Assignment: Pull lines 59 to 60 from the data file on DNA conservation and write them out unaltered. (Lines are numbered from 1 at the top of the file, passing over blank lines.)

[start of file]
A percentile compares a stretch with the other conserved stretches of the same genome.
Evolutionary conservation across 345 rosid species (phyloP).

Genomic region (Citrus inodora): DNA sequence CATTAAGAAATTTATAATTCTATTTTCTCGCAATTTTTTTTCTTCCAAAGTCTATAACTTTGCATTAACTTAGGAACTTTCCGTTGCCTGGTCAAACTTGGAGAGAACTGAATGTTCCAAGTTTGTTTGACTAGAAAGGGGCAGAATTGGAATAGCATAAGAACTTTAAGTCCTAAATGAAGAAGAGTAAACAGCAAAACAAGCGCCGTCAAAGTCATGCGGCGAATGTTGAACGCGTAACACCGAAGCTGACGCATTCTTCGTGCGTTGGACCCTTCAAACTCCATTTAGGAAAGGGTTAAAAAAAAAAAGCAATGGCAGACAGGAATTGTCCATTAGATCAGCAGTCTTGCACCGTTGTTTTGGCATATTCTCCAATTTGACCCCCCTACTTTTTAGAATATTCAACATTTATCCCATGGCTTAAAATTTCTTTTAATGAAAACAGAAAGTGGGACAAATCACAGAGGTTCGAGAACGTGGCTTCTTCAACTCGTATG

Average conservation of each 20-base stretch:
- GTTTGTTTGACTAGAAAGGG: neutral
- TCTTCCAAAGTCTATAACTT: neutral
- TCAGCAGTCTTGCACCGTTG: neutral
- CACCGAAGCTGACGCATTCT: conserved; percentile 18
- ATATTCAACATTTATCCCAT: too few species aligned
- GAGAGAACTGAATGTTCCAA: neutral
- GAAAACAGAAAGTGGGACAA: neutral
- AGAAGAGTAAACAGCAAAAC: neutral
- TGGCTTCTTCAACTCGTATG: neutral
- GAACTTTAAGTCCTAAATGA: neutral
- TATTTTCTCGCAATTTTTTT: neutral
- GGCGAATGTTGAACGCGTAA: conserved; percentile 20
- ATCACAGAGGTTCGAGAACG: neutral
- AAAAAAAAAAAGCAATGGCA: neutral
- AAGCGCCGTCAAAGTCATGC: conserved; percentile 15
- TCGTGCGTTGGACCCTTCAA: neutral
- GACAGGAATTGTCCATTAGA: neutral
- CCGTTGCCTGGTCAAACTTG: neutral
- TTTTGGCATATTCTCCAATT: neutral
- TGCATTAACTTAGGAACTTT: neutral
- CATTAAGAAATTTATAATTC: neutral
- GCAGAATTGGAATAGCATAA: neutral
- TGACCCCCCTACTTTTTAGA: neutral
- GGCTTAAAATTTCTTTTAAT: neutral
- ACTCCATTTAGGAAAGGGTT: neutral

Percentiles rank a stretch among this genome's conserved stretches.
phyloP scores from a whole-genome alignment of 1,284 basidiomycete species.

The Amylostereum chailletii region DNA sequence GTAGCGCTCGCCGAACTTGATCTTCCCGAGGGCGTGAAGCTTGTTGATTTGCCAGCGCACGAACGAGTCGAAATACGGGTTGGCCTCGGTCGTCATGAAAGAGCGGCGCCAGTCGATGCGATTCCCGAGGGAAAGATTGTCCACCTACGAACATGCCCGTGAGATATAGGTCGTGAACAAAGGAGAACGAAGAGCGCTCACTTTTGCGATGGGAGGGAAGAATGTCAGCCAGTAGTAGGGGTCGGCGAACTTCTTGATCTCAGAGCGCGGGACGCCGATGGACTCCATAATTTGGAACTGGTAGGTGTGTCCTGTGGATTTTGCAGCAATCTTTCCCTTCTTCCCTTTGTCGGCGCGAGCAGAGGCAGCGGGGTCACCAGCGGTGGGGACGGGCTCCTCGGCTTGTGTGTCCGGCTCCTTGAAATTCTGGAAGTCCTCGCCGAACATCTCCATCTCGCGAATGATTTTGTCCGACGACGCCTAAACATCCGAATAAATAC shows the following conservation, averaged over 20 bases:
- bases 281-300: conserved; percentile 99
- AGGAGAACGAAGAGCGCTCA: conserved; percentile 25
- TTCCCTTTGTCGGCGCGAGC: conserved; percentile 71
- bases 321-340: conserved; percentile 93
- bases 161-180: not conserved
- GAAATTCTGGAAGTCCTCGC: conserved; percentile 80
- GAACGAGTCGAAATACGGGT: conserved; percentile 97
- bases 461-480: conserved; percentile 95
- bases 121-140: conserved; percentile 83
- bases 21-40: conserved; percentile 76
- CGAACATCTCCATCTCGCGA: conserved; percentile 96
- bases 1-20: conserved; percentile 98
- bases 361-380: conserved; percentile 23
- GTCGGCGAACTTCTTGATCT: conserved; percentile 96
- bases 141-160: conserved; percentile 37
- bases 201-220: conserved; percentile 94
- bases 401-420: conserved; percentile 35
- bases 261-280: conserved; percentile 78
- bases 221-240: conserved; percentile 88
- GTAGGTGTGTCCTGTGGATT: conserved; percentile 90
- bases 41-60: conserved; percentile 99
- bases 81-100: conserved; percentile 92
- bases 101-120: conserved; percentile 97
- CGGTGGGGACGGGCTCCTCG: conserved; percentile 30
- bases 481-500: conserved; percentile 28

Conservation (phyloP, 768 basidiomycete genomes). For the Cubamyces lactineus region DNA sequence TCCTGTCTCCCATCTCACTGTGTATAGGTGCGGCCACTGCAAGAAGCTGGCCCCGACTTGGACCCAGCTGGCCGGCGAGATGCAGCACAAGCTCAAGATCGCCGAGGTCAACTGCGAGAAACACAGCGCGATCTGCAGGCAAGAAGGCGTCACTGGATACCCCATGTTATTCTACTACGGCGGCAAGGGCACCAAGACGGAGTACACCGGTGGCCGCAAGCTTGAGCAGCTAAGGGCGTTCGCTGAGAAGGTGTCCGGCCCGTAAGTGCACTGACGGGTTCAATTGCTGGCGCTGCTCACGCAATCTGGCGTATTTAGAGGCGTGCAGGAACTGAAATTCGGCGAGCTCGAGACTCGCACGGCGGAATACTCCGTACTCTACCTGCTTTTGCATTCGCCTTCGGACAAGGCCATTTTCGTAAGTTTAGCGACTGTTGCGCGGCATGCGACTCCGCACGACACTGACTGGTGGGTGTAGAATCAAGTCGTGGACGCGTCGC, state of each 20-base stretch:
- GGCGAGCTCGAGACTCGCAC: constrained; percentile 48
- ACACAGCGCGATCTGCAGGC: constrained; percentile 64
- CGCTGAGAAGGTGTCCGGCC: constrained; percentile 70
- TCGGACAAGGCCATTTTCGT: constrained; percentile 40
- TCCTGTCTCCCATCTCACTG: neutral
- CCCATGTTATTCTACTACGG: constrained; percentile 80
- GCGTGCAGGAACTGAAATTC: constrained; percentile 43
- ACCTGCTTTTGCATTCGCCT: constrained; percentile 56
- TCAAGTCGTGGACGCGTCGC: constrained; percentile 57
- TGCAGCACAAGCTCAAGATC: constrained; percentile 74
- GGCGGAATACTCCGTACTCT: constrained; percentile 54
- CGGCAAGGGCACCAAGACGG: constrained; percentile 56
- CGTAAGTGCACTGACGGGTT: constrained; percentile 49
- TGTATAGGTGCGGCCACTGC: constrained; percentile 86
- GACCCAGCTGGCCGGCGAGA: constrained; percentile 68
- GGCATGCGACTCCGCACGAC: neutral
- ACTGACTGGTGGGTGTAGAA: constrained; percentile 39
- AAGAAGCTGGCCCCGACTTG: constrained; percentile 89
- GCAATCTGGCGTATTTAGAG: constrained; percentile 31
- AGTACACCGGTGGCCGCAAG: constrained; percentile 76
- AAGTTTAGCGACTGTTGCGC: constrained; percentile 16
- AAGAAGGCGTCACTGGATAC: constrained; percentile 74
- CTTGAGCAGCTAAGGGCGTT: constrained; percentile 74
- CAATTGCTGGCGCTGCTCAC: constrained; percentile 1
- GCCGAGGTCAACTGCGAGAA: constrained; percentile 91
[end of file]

- GGCGAGCTCGAGACTCGCAC: constrained; percentile 48
- ACACAGCGCGATCTGCAGGC: constrained; percentile 64